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Minimally Invasive Total Hip Replacement

Thanks to new technology, total hip replacement surgeries can often be done with minimally invasive techniques, resulting in less time in recovery and less time in pain. When combining minimally invasive surgery with the prescribed Rapid Recovery program, hip replacement candidates are able to return quickly to a more active and enjoyable lifestyle.

A New Approach
Microplasty™ minimally invasive joint replacement, also known as mini-incision joint replacement, is one of the most talked-about advances in orthopedic procedures. Unlike traditional hip replacement surgery which requires an incision between eight and ten inches long, Microplasty™ can be performed through a two-to-four inch incision. The surgeons use instruments specifically created for minimally invasive procedures to complete the procedure.

The patient also plays an integral role in the hip replacement process through the Rapid Recovery program. Each hip replacement candidate receives several educational materials detailing a regimen to help them best prepare for all aspects of the procedure, from pre-operative strengthening exercises and nutrition recommendations through pain management and post-operative care and therapy.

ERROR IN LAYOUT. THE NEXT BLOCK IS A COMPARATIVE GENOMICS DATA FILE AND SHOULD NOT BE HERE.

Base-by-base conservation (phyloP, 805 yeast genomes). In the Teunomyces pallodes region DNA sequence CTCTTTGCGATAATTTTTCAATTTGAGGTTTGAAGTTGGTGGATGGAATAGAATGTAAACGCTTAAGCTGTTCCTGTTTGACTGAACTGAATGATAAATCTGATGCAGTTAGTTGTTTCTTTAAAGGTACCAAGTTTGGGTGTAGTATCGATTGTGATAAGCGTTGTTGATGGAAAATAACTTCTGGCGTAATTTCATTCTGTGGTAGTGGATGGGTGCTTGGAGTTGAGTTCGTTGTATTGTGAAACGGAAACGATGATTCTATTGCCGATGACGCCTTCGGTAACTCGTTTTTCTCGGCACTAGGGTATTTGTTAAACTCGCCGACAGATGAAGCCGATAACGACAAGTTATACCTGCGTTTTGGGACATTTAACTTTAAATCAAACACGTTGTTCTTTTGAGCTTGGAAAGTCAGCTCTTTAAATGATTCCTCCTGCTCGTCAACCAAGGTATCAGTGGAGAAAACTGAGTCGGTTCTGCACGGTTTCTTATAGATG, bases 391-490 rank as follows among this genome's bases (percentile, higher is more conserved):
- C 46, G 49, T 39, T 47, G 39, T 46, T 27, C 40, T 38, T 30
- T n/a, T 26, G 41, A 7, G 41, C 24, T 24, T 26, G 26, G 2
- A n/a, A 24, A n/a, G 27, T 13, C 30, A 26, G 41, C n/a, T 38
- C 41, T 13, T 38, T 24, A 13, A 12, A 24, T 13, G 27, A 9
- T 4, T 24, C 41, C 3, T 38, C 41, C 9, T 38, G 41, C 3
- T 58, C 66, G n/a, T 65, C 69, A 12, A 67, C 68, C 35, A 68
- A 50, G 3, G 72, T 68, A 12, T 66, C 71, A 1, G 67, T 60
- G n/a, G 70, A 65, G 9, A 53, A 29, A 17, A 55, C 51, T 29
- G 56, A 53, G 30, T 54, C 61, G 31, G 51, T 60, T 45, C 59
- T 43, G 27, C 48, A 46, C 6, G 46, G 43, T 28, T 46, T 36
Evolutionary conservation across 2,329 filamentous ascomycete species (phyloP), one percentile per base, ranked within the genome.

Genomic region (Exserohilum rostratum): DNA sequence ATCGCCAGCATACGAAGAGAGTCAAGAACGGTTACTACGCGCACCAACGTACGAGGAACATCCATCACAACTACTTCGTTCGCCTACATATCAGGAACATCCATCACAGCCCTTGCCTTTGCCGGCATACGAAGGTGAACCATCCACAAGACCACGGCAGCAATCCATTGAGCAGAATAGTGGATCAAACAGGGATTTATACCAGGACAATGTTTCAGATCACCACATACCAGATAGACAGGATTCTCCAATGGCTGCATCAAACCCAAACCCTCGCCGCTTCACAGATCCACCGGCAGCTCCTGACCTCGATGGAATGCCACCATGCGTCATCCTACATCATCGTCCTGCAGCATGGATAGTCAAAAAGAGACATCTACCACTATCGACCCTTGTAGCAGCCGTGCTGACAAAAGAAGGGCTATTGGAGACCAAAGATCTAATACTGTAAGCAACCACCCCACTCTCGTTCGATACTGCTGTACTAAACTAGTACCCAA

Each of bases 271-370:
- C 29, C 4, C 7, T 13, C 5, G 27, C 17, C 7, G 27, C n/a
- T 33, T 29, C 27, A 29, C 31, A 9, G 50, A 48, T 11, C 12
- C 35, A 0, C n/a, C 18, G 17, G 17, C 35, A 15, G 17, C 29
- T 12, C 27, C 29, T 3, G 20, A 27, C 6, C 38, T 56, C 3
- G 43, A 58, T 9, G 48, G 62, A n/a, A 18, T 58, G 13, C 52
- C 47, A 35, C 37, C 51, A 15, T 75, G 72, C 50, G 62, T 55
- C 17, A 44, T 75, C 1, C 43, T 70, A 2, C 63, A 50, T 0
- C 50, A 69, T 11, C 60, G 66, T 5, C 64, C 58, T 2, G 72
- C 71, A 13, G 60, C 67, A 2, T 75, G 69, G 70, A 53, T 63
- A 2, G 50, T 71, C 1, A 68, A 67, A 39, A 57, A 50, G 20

As with any surgery, complications may occur. They include infection, blood clots, implant breakage, misalignment, dislocation and premature wear. Although implant surgery is extremely successful in most cases, some patients still experience pain and stiffness. No implant lasts forever, and factors such as the patient’s activities after surgery and weight can affect longevity. It’s important the patient discuss these and other risks with the surgeon.

After surgery, patients are generally hospitalized for two to three days. During this time, pain medication is administered and physical therapy begins. It is important to begin moving the hip as soon as possible after surgery to promote blood flow, regain motion and facilitate the recovery process. Patients are generally out of bed and walking on crutches or with a walker (with assistance from the hospital staff) within 24 hours of the surgery.

Before leaving the hospital, the physical therapist will show the patient a variety of exercises to do at home designed to help the patient regain strength and mobility in the hip.

Recovery Time
Through the Rapid Recovery program, minimally invasive hip replacement surgery lasts approximately half as long as recovery from traditional hip replacement surgery. Most people are able to drive after two weeks, garden after three to four weeks and golf after six to eight weeks following the surgery, with approval from the surgeon.

Patients are generally not allowed to participate in high-impact activities or contact sports after this surgery, as these activities place extreme pressure on the joints which could lead to complications.